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for jobs. jan crawford and nancy cordes with the president at the romney in ohio promoting free trade. jeff glor on the call that every football fan is talking about. >> it was awful. that's all i'm going to say about it. >> pelley: and these images helped change america. >> how could you not ask the question "what ever happened to that kid?" >> pelley: seth doane with the man who uncovered the stories behind the faces. captioning sponsored by cbs this is the "cbs evening news" with scott pelley. >> pelley: good evening. six weeks before an election that may turn on the state of the economy, a new survey out today finds that americans are feeling better about things. consumer confidence is at its highest level in seven months, largely because more americans expect the jobs picture to improve. but confidence is still at what's considered a weak level. home values are increasing. another report out today says prices in 20 major cities rose 1.6% in july. that's the fourth straight increase. but prices are still 30% below where they were before the housing bubble burst. stock portfolios are loo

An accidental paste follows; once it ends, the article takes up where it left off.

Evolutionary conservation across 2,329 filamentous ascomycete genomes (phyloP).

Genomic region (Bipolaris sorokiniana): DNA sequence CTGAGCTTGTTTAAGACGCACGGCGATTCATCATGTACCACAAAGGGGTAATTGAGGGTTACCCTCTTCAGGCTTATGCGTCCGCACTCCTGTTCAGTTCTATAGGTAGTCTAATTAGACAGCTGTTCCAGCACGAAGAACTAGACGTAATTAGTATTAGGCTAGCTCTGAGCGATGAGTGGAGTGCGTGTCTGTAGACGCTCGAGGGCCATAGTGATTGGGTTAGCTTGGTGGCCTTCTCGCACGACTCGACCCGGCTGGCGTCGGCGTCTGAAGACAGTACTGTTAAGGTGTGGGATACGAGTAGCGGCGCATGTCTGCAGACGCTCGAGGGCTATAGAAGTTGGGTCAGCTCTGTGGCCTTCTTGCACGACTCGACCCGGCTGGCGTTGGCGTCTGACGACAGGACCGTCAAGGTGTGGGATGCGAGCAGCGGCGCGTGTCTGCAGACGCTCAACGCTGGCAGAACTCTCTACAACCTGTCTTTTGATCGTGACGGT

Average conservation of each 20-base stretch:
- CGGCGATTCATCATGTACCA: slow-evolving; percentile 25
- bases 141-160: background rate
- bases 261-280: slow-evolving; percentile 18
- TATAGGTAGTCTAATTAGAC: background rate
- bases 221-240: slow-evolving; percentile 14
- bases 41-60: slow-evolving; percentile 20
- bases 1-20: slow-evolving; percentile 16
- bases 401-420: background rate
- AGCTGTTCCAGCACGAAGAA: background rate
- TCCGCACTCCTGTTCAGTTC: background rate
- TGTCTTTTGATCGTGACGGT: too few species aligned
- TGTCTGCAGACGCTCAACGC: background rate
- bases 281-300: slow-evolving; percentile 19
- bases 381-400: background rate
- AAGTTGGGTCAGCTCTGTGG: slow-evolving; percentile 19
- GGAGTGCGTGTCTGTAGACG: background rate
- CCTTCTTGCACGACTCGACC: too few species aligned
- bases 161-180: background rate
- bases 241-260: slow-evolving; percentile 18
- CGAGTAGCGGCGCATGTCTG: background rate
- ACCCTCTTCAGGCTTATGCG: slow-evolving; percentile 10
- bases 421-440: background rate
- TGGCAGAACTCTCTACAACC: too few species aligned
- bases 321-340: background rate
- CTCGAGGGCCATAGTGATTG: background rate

mitt romney by two points, 49% to 47%. but in two of the biggest swing states, the states that will decide the election, the president has a bigger lead. in florida, a quinnipiac university/cbs news/"new york times" poll has the president ahead by nine points, 53% to 44%. in ohio he leads governor romney by ten points, 53% to 43%. john dickerson is our cbs news political director. john, some republicans are complaining these polls aren't painting an accurate picture. do they have a case? >> reporter: well, they have a case when they remind us that polls are a snapshot in time and that things can change. really what we should look at in polls is the trends and how things are moving over time, the currents. and right now those favor barack obama. the polls are really more like a painting than they are a digital photograph. one of the other complaints is that pollsters are talking to too many democrats. in 2004 democrats said pollsters were talking to too many republicans. it's a standard complaint for the party that the currents are moving against. >> pelley: john, why is th
Search Results 0 to 1 of about 2